I noticed you're supposed to add one to the value before dimensioning it for some reason but it never uses the extra dimension, so is there another reason for that?

    There is no such general requirement. You may need to do that in cases where you are
    allocating space to hold a C string, and you know the number of characters in the string
    (strlen) but you have to add one to the allocation to make room for the terminating nul
    character.

    - Wayne

    Monday, October 5, 2015 7:20 PM
  •   I should also note that I get no memory error when I simply don't delete the array when I'm done with it...


    The fact that the debugger or the RTL or the OS doesn't throw up after your program ends
    doesn't mean that you aren't overwriting memory when it's running. Some of the checks for
    heap corruption take place during the housekeeping associated with deleting/freeing memory.

    - Wayne

    Monday, October 5, 2015 7:24 PM
  • I can't post all the code; this is just a tiny portion of it; the program compiles to over 6 MB; the code is source code is stored in about 100 files... I'll just keep trying to figure it out; so far the issue has completely eluded me though.

    Monday, October 5, 2015 8:02 PM
  • If you want to see the heap corruption and the memory leak from from not deleting the array run

    #include "stdafx.h"
    #include <crtdbg.h>
    #include <string>
    
    int main()
    {
    	int totkeys = 5;
    
    	std::string **tplkey;
    
    	_CrtSetDbgFlag(_CRTDBG_LEAK_CHECK_DF | _CRTDBG_ALLOC_MEM_DF | _CRTDBG_CHECK_ALWAYS_DF);
    
    	tplkey = new std::string*[totkeys];
    
    	for (int i = 0; i <= totkeys; i++)
    	{
    		tplkey[i] = new std::string[3];
    	}
    
    	for (int i = 0; i <= totkeys; i++)
    	{
    		delete[] tplkey[i];
    	}
    
    	//delete[] tplkey;
    
        return 0;
    }
    

    Monday, October 5, 2015 8:29 PM
  • Go back and read Wayne's response again.  C++ uses zero-based array indices.  Both for loops cause undefined behavior.

    You allocate space for FIVE pointers to string.  It is legal to reference these pointers with the expression tplkey[i] ONLY when i has a value of 0, 1, 2, 3. or 4.

    You then attempt to assign values to SIX such pointers.  Your for loop attempts to assign values to tplkey[i] when i has values 0, 1, 2, 3, 4, AND 5.  That last one attempts to access a non-existent pointer (probably in memory you don't own).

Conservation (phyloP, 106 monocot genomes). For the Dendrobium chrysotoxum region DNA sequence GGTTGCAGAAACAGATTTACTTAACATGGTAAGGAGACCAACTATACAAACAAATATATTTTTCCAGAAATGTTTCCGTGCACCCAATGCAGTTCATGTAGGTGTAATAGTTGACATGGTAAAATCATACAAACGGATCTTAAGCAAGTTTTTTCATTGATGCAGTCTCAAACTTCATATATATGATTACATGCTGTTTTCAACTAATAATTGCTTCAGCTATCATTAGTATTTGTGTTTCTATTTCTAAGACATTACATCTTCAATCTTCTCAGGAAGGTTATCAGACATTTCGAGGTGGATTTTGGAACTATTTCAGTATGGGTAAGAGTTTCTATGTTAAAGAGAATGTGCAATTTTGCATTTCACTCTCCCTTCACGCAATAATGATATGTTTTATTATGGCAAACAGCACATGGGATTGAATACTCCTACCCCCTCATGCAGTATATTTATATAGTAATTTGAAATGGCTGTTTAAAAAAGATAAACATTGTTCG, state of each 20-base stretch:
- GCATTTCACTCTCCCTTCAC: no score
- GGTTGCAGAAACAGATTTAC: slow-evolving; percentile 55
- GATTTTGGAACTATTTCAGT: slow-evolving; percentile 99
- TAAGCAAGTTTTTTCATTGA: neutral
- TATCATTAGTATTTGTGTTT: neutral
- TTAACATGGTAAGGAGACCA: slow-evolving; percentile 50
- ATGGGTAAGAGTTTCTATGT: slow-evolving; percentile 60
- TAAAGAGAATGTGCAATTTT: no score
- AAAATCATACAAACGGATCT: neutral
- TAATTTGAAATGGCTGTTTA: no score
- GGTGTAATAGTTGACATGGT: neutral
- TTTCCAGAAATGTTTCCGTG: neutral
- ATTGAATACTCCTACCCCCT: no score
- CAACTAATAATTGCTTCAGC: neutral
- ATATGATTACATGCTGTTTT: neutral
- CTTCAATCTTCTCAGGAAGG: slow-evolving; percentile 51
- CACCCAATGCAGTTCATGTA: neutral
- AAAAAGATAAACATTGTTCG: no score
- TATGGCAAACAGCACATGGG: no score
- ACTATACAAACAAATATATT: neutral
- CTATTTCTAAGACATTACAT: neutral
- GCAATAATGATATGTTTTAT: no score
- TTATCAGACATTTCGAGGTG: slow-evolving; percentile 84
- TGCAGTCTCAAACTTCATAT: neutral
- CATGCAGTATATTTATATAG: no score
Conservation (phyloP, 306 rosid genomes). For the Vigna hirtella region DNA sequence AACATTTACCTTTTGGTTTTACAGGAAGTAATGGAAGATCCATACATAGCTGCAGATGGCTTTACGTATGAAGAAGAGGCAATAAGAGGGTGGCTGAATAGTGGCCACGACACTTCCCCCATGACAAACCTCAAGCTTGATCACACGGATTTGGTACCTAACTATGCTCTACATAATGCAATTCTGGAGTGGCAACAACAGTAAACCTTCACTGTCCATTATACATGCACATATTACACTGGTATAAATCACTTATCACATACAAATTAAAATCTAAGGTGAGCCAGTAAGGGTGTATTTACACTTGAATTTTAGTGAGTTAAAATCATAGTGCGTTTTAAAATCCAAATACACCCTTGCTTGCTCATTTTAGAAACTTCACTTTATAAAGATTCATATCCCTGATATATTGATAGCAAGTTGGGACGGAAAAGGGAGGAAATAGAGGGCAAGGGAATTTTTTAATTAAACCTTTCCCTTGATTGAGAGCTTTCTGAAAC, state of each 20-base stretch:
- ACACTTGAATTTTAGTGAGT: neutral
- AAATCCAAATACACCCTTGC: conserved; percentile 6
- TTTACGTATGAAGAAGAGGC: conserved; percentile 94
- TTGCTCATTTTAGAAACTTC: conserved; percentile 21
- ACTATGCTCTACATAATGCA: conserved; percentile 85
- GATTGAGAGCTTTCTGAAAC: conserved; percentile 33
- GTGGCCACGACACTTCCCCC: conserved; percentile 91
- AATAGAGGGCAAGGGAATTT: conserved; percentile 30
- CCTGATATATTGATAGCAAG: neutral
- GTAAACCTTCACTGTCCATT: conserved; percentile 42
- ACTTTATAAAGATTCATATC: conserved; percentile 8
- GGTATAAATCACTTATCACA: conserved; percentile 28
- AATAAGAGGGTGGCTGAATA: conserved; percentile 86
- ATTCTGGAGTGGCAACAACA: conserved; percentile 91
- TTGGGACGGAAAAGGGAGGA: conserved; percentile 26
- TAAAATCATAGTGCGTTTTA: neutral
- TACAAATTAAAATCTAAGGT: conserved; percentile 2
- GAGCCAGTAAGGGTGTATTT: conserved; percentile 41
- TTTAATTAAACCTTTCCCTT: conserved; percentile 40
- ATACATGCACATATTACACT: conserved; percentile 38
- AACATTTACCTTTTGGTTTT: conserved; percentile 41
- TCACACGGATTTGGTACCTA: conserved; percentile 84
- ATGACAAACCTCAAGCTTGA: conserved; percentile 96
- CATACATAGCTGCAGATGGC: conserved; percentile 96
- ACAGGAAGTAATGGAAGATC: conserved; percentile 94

Once you overrun allocated memory, you have no idea what the program will do.  Consider yourself lucky that the system was able to give you some kind of diagnostic informing you of the problem.

    • Marked as answer by TallGuy63 Monday, October 5, 2015 10:08 PM
    Monday, October 5, 2015 9:00 PM
  • B-S,

    I know the code is bad.  I used the OP's code but inserted the debugging specification to reveal the problems.

    For example, he didn't seem to think there was a memory leak of he didn't delete the allocation contained in the tplkey pointer.

    Monday, October 5, 2015 9:03 PM
  • Thanks... I think you nailed it...

    I didn't even realize I was dimensioning something that wasn't there...

    Monday, October 5, 2015 10:04 PM
  • I didn't even realize I was dimensioning something that wasn't there...

    Even after I explained it to you in detail? I said:

    "When you use <= you are allocating to, and trying to deallocate, one more element than
    exists in the array.

    If the array size is 22 then you can access/use indexes 0-21, not 0-22."

    Seems clear enough to me.

    - Wayne

    Monday, October 5, 2015 10:15 PM
  • What can you say when you don't *see* something??

    I didn't see it.  Sorry.  It made sense to me the way it was.

    In my 25+ years of programming this still happens occasionally-- especially since switching to this new language. I'm not going to be ashamed of the fact that I didn't see it; I just didn't.  Thanks for helping; I appreciate your input.

    Monday, October 5, 2015 10:21 PM
  • One last comment if I may: Doing dynamic memory management using new/delete, new[]/delete[].
    malloc/free. etc. is considered "old school" now and best advice is to avoid them whenever
    possible. They are notorious for letting leaks, overruns, etc. sneak in, even on the most
    careful programmer. Try to use containers such as std::vector, std::list, etc. whenever
    possible, as they manage all the "dirty details" of allocations, deletions, reallocations,
    etc. for you.

    - Wayne
    Monday, October 5, 2015 10:28 PM